After a judge in Miami vacated the life sentence of a man who prosecutors said was wrongfully convicted, the family of the man who was murdered back in 1990 said they have mixed feelings about the release.
Samuel and Charles McKinnon were at the courthouse Wednesday as the judge ruled to exonerate and release Thomas Raynard James, who they thought had murdered their father, Francis McKinnon, more than three decades ago.
“My concern is not about retrying this case, it’s about justice for my father's case,” said Samuel McKinnon, one of Francis' sons. “Now you’re telling me we lost 30 years of potential investigation with solving this.”
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James was convicted largely on the identification by an eyewitness who told jurors she watched him gun down her stepfather during a robbery in his Coconut Grove apartment.
“He was my hero. My role model. I can remember the night of the call. I traveled all the way to Baptist to find out my father’s been murdered. That affects anyone,” said Samuel McKinnon.
Francis McKinnon was a decorated war veteran. His murder greatly impacted the whole family, whose focus continues to be to find justice for their father.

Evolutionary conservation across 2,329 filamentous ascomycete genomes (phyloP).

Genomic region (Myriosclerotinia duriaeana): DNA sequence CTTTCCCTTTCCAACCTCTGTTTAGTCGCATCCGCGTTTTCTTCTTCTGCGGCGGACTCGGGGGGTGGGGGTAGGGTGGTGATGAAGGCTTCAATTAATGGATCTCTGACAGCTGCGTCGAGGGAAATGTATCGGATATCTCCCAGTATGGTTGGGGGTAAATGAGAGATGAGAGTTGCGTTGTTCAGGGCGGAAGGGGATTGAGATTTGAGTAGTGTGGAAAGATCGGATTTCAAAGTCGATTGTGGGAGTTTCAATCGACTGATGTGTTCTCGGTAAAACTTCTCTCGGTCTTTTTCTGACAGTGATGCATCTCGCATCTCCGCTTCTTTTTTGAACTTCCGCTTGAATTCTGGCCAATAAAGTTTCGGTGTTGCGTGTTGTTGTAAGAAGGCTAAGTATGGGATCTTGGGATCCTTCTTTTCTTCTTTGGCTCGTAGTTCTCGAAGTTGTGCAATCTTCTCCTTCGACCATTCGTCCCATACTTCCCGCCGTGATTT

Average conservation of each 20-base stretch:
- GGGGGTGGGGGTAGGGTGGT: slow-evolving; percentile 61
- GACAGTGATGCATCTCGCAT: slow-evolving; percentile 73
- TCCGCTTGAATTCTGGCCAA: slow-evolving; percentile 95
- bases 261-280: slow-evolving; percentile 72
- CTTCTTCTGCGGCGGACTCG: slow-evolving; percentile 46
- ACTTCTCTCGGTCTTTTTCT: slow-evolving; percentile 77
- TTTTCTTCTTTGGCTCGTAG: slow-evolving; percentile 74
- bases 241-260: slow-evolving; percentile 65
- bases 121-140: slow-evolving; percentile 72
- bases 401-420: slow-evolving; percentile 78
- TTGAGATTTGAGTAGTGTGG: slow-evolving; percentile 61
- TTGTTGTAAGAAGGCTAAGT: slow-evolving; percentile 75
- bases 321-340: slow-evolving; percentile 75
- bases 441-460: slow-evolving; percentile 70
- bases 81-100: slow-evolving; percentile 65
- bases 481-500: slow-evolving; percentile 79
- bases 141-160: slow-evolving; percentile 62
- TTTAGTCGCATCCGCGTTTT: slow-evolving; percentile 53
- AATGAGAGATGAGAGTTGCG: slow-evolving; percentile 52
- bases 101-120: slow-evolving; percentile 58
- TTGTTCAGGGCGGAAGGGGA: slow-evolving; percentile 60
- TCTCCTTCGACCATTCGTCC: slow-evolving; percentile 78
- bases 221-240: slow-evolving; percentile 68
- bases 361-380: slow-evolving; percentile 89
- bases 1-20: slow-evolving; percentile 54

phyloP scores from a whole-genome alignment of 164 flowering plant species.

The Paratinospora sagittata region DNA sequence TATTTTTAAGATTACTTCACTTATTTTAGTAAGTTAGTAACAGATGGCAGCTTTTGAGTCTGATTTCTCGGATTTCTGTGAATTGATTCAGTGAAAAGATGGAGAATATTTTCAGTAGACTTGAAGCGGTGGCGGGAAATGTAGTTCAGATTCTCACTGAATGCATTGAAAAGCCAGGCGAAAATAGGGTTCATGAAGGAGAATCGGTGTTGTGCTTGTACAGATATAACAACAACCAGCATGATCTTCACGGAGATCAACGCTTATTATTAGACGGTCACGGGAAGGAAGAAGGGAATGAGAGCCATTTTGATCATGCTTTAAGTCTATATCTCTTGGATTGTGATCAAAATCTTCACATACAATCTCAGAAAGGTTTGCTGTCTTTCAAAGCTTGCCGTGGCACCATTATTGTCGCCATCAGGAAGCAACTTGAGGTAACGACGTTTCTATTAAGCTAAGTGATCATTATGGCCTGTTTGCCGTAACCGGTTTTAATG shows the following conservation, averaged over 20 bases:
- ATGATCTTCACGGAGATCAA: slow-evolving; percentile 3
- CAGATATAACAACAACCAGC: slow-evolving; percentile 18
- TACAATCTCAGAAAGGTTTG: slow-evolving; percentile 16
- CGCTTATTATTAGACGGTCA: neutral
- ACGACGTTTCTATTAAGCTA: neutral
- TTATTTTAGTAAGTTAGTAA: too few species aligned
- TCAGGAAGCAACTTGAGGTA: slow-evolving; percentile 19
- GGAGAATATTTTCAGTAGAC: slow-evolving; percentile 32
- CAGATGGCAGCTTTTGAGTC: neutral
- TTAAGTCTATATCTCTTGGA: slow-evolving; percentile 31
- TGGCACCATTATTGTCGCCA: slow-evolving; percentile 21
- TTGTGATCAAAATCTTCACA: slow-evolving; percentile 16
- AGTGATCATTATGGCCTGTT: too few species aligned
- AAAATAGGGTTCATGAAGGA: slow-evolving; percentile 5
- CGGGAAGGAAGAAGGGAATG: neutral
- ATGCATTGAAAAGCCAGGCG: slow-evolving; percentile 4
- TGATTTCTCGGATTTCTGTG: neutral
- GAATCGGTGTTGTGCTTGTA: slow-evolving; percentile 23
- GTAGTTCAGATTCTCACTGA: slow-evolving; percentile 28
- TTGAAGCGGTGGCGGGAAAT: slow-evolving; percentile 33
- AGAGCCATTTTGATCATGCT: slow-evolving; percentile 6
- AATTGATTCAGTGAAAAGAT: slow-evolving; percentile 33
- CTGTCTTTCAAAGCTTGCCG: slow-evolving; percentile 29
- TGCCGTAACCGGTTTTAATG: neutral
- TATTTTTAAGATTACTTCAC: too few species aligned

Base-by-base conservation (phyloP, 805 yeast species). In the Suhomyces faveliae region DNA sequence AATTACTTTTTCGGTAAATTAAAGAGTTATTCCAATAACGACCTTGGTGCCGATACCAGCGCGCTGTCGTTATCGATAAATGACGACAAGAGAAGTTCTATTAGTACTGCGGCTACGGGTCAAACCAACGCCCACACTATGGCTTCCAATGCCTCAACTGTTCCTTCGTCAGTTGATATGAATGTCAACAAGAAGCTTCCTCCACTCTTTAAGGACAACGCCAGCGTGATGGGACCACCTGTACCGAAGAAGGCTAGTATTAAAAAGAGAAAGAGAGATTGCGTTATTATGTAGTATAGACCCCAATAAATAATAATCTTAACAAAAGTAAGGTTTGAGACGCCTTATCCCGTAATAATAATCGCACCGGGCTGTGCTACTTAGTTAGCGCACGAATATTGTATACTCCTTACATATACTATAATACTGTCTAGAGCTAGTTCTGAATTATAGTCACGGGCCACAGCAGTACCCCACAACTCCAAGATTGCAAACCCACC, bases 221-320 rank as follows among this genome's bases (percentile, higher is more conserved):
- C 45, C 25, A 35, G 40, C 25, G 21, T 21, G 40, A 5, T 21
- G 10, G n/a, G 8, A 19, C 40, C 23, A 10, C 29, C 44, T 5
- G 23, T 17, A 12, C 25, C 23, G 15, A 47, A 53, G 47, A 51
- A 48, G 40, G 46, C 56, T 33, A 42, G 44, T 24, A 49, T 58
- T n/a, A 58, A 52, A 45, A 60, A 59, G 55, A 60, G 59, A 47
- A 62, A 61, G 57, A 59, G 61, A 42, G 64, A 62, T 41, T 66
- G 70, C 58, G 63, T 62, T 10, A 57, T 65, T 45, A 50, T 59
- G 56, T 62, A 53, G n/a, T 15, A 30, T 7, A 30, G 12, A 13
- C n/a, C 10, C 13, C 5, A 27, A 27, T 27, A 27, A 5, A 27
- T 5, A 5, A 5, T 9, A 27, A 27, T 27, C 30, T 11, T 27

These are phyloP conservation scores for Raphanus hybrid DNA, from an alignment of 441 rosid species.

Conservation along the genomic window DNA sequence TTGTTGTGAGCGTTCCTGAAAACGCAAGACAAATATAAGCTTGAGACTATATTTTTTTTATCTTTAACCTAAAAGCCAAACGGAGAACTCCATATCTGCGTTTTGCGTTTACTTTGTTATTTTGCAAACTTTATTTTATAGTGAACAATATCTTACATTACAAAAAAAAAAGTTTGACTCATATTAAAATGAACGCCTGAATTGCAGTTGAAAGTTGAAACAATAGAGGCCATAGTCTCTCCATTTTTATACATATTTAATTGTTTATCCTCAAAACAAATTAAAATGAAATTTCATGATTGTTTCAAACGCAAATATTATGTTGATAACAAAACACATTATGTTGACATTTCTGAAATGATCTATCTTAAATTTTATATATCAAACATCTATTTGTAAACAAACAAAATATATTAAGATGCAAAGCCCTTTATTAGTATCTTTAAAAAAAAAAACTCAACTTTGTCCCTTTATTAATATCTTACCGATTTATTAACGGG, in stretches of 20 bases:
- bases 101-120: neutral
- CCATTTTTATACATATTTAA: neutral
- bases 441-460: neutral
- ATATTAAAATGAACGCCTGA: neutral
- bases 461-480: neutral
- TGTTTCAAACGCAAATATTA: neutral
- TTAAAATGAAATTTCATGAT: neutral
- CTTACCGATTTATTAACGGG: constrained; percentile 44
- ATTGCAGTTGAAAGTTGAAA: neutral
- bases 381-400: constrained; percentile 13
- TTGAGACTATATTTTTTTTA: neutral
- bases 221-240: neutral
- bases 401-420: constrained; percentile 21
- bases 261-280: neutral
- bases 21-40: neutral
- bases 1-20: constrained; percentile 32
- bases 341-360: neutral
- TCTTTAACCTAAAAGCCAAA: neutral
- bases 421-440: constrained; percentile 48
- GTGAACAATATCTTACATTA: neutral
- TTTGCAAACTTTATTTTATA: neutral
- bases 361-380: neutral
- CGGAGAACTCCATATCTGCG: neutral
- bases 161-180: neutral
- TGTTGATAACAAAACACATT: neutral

“We don't want to see anyone punished for something they didn't do, but it just seems like it’s taken so long for them to all of a sudden decide that this guy deserves to be released,” Charles McKinnon said.
Over the past year, members of Miami-Dade State Attorney Katherine Fernandez Rundle's office's Justice Project poured over 20,000 pages of documents, reinterviewed witnesses, resubmitted fingerprints and retested DNA samples.
She said the case has gone through numerous appeals, post-conviction reviews, and reviews by a private investigator and the Innocence Project of Florida Inc.
“None were successful in finding Mr. Thomas Raynard James innocent until we got involved," Fernandez Rundle said.
James, who was 23 when he was convicted, was expected to be released after paperwork was completed Wednesday.
“It may be convincing enough evidence for the State Attorney to make this recommendation, but to us, it’s not complete," Charles McKinnon said. "The thing is, I just don't feel like I know enough to support what the state is doing.”